Harvey left unprecedented rainfall and flooding in parts of Texas [image source: NASA]

Harvey left unprecedented rainfall and flooding in parts of Texas [image source: NASA]

Reports in the US suggest that the US light vehicle market will be adversely impacted in the short-term by the impact of Hurricane Harvey in the south (especially Texas) of the country.

An estimated 500,000 vehicles are estimated to have been destroyed and many dealers have remained shut down by unprecedented flooding.

The Detroit News notes that the state of Texas is the auto industry's second largest market in the US after California, with large swathes impacted by flooding.

However, the newspaper also noted that car production in the state (GM and Toyota have plants) appears to have avoided major interruptions. It said the biggest impact is on dealers who may have to wait weeks to calculate the full impact of damage to property and inventory.

Some estimates say that as many as 40,000 vehicle sales may have been taken out of the market by the storm, although a rebound is in prospect later in the year as damaged vehicles are replaced.

Flooding in the final week of August could cause a significant overall US sales drop for the month, possibly a drop of 2%, according to Edmunds.

The Detroit News reported that Toyota Motor Manufacturing Texas in San Antonio is 200 miles west of Houston and produces Tacoma and Tundra pickups, but manufacturing was only briefly interrupted by the storm. A bigger potential issue will be ascertaining the impact on stock at major distributors.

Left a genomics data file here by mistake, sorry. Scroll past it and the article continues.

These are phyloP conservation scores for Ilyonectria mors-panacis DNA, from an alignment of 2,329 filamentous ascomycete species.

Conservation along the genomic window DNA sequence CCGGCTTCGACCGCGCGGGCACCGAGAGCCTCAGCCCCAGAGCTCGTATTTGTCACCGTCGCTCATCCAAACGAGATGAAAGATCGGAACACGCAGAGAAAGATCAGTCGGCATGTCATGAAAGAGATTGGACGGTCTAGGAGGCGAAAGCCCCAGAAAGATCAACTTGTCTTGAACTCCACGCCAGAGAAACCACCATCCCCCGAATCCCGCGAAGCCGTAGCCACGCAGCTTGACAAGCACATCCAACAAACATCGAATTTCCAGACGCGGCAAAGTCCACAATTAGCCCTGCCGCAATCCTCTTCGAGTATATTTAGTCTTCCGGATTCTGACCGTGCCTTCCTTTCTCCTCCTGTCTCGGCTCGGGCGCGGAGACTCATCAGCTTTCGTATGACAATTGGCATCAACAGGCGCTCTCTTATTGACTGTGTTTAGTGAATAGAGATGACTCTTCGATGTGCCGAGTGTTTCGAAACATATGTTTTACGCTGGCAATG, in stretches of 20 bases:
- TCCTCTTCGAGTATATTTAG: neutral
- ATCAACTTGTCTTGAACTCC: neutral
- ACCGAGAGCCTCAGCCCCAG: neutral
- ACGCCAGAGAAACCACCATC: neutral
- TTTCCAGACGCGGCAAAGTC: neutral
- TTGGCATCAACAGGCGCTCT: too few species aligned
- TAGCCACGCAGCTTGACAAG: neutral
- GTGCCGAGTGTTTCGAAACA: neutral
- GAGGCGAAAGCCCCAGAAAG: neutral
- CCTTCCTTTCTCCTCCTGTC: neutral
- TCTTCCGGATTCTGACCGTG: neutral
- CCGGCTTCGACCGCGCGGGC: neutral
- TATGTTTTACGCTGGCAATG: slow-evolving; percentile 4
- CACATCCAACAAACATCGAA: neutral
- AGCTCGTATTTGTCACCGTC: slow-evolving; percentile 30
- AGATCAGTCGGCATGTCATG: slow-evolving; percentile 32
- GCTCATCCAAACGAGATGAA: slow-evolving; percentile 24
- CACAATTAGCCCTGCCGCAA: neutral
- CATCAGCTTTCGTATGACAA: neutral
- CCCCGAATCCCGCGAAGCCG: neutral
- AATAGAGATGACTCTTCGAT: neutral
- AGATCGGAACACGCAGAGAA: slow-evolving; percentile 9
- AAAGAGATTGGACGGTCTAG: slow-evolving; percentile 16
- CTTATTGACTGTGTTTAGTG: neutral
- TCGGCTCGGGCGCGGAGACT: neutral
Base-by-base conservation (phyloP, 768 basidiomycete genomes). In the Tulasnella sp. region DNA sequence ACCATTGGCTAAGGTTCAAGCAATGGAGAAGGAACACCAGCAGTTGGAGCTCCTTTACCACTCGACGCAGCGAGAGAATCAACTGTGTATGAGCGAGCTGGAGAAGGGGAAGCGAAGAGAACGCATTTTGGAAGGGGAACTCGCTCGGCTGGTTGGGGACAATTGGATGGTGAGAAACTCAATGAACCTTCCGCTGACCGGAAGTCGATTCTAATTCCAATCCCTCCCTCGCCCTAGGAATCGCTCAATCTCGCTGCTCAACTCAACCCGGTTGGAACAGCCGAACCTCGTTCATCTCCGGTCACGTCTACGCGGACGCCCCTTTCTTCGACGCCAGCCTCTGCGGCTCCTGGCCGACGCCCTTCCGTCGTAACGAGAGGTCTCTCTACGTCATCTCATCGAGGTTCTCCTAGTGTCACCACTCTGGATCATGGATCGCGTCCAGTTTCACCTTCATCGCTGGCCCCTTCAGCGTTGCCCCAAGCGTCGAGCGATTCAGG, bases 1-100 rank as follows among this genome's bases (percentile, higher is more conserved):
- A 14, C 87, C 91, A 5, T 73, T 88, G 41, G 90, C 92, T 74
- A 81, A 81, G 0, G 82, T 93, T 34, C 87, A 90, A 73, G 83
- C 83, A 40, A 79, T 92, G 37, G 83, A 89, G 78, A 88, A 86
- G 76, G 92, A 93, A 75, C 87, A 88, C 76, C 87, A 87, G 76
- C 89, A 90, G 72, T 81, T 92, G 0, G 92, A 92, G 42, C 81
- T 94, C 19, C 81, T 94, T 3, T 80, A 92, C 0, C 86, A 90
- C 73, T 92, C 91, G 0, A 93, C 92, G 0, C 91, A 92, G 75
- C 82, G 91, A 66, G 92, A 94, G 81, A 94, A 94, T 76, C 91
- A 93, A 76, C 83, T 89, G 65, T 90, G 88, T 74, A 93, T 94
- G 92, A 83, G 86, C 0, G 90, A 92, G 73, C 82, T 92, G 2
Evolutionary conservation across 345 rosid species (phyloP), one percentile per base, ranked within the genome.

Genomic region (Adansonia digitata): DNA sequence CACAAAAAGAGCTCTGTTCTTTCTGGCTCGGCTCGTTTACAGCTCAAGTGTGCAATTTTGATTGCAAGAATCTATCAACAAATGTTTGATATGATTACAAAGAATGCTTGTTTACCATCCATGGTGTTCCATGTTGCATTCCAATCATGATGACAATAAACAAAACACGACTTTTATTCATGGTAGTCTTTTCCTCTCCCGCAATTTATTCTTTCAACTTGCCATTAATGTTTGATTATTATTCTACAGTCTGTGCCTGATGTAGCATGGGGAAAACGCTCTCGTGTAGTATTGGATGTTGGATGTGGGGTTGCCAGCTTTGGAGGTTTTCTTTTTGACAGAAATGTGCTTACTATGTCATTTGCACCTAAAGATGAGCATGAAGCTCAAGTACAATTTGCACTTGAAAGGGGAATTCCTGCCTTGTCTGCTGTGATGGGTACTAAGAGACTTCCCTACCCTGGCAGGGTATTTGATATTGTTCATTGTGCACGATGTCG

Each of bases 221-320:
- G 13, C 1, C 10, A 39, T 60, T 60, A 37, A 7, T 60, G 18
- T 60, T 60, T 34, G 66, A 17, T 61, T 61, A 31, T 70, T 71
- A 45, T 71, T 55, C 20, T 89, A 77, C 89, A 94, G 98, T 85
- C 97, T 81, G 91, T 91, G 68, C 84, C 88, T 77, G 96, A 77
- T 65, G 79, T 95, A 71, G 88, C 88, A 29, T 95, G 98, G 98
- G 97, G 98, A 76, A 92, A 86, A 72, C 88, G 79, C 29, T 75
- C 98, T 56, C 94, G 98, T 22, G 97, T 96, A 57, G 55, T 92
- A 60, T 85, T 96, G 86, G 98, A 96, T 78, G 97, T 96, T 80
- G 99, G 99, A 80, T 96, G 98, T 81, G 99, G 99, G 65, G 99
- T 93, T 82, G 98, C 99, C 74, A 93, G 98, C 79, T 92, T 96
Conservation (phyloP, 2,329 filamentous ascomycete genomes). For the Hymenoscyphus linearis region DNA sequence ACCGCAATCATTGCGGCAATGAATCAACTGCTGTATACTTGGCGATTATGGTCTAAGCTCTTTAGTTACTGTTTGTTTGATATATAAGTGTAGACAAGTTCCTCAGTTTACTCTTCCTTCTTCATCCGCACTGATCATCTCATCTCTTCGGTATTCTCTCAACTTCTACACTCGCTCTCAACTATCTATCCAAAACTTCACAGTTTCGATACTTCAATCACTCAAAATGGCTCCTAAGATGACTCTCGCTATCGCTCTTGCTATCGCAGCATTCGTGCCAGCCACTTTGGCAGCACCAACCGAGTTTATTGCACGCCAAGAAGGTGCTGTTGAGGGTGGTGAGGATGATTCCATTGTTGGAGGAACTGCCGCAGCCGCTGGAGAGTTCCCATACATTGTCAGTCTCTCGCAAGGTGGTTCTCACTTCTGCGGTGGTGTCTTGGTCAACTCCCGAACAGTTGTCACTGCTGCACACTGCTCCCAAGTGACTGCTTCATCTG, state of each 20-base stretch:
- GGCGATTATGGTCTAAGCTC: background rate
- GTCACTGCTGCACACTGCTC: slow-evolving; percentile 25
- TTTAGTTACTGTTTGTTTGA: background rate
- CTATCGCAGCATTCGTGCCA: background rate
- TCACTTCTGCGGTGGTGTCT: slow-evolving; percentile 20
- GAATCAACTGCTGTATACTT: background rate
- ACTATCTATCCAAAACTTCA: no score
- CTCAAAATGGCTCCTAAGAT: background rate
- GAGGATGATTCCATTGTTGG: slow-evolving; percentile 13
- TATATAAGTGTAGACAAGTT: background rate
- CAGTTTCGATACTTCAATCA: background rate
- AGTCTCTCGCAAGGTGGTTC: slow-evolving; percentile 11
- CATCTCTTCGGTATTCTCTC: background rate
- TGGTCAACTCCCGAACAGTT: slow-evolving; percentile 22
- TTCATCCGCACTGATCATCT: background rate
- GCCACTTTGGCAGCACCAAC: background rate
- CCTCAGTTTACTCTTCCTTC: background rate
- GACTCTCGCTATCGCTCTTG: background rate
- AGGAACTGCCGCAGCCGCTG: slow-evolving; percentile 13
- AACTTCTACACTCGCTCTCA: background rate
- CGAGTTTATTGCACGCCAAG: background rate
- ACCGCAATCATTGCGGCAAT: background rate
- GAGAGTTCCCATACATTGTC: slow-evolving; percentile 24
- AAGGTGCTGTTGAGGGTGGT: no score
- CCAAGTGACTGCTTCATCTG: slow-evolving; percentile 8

GM's Arlington Assembly Plant is 250 miles north of Houston and makes trucks including the Chevrolet Tahoe and Suburban and Cadillac Escalade. It's operations are also said to have been unaffected.

Forecasters and analysts say that an event such as a natural disaster can take planned big ticket items out  of household purchasing plans for a time, but there can be a spike to the market later when planned purchases come back on stream and/or insurance replacements take effect.

Hurricane Harvey was downgraded to a Tropical Storm when it made land in the Gulf of Mexico, but it has dumped unprecedented rainfall over a large part of Texas, including Houston - America's fourth largest city.

just-auto's US correspondent, Bill Cawthon, is based in Houston. He notes that Texas accounts for 8.9% of total US new light vehicle registrations. "The area affected by Hurricane Harvey has set a new record for the most rainfall from a single weather event in the history of the US," he says. "Houston received more rain in four days than it normally gets in a year."

Cawthon says that some dealers were able to get their new vehicle inventories to higher ground but many were not, especially in outlying areas and that some dealers have lost their entire inventories.

Cawthon also warns that the negative impact on vehicle demand in the region will continue beyond August. "The effects will continue well into September and perhaps even beyond as the extent of the damage becomes evident," he says. "Since an estimated 80% of homes in the flood area did not have flood insurance (it's only mandatory in some areas) the financial losses will be catastrophic." 

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